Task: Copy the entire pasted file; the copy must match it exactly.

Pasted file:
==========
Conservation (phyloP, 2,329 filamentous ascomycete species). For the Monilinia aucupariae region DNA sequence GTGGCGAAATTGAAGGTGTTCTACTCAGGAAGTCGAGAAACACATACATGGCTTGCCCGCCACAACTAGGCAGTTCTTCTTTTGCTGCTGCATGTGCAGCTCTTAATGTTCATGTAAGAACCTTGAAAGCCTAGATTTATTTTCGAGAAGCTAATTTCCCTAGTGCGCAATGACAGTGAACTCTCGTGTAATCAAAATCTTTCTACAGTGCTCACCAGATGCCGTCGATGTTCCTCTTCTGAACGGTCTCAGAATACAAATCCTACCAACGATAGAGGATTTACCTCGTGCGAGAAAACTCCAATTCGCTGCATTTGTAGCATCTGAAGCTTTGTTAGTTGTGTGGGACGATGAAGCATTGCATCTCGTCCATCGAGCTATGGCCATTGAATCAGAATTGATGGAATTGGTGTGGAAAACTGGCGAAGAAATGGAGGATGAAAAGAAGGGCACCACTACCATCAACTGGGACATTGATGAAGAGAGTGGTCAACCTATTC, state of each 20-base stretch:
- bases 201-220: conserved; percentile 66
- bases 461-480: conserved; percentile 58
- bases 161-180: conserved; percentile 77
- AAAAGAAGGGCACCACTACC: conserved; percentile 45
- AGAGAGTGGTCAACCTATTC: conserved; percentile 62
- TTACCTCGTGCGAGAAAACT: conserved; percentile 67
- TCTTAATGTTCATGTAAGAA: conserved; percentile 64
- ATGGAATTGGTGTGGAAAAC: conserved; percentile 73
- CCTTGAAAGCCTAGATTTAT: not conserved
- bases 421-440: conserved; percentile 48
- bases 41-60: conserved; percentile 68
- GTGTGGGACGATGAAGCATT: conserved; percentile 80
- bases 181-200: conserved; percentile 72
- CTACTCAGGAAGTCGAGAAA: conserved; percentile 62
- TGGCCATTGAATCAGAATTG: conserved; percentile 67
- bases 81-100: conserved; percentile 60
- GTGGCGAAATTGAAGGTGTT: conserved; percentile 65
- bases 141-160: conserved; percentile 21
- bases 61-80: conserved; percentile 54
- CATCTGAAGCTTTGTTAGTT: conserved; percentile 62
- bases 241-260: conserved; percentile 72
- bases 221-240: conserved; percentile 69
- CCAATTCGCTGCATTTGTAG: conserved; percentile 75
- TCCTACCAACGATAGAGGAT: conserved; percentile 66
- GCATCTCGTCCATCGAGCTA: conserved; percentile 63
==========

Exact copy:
Conservation (phyloP, 2,329 filamentous ascomycete species). For the Monilinia aucupariae region DNA sequence GTGGCGAAATTGAAGGTGTTCTACTCAGGAAGTCGAGAAACACATACATGGCTTGCCCGCCACAACTAGGCAGTTCTTCTTTTGCTGCTGCATGTGCAGCTCTTAATGTTCATGTAAGAACCTTGAAAGCCTAGATTTATTTTCGAGAAGCTAATTTCCCTAGTGCGCAATGACAGTGAACTCTCGTGTAATCAAAATCTTTCTACAGTGCTCACCAGATGCCGTCGATGTTCCTCTTCTGAACGGTCTCAGAATACAAATCCTACCAACGATAGAGGATTTACCTCGTGCGAGAAAACTCCAATTCGCTGCATTTGTAGCATCTGAAGCTTTGTTAGTTGTGTGGGACGATGAAGCATTGCATCTCGTCCATCGAGCTATGGCCATTGAATCAGAATTGATGGAATTGGTGTGGAAAACTGGCGAAGAAATGGAGGATGAAAAGAAGGGCACCACTACCATCAACTGGGACATTGATGAAGAGAGTGGTCAACCTATTC, state of each 20-base stretch:
- bases 201-220: conserved; percentile 66
- bases 461-480: conserved; percentile 58
- bases 161-180: conserved; percentile 77
- AAAAGAAGGGCACCACTACC: conserved; percentile 45
- AGAGAGTGGTCAACCTATTC: conserved; percentile 62
- TTACCTCGTGCGAGAAAACT: conserved; percentile 67
- TCTTAATGTTCATGTAAGAA: conserved; percentile 64
- ATGGAATTGGTGTGGAAAAC: conserved; percentile 73
- CCTTGAAAGCCTAGATTTAT: not conserved
- bases 421-440: conserved; percentile 48
- bases 41-60: conserved; percentile 68
- GTGTGGGACGATGAAGCATT: conserved; percentile 80
- bases 181-200: conserved; percentile 72
- CTACTCAGGAAGTCGAGAAA: conserved; percentile 62
- TGGCCATTGAATCAGAATTG: conserved; percentile 67
- bases 81-100: conserved; percentile 60
- GTGGCGAAATTGAAGGTGTT: conserved; percentile 65
- bases 141-160: conserved; percentile 21
- bases 61-80: conserved; percentile 54
- CATCTGAAGCTTTGTTAGTT: conserved; percentile 62
- bases 241-260: conserved; percentile 72
- bases 221-240: conserved; percentile 69
- CCAATTCGCTGCATTTGTAG: conserved; percentile 75
- TCCTACCAACGATAGAGGAT: conserved; percentile 66
- GCATCTCGTCCATCGAGCTA: conserved; percentile 63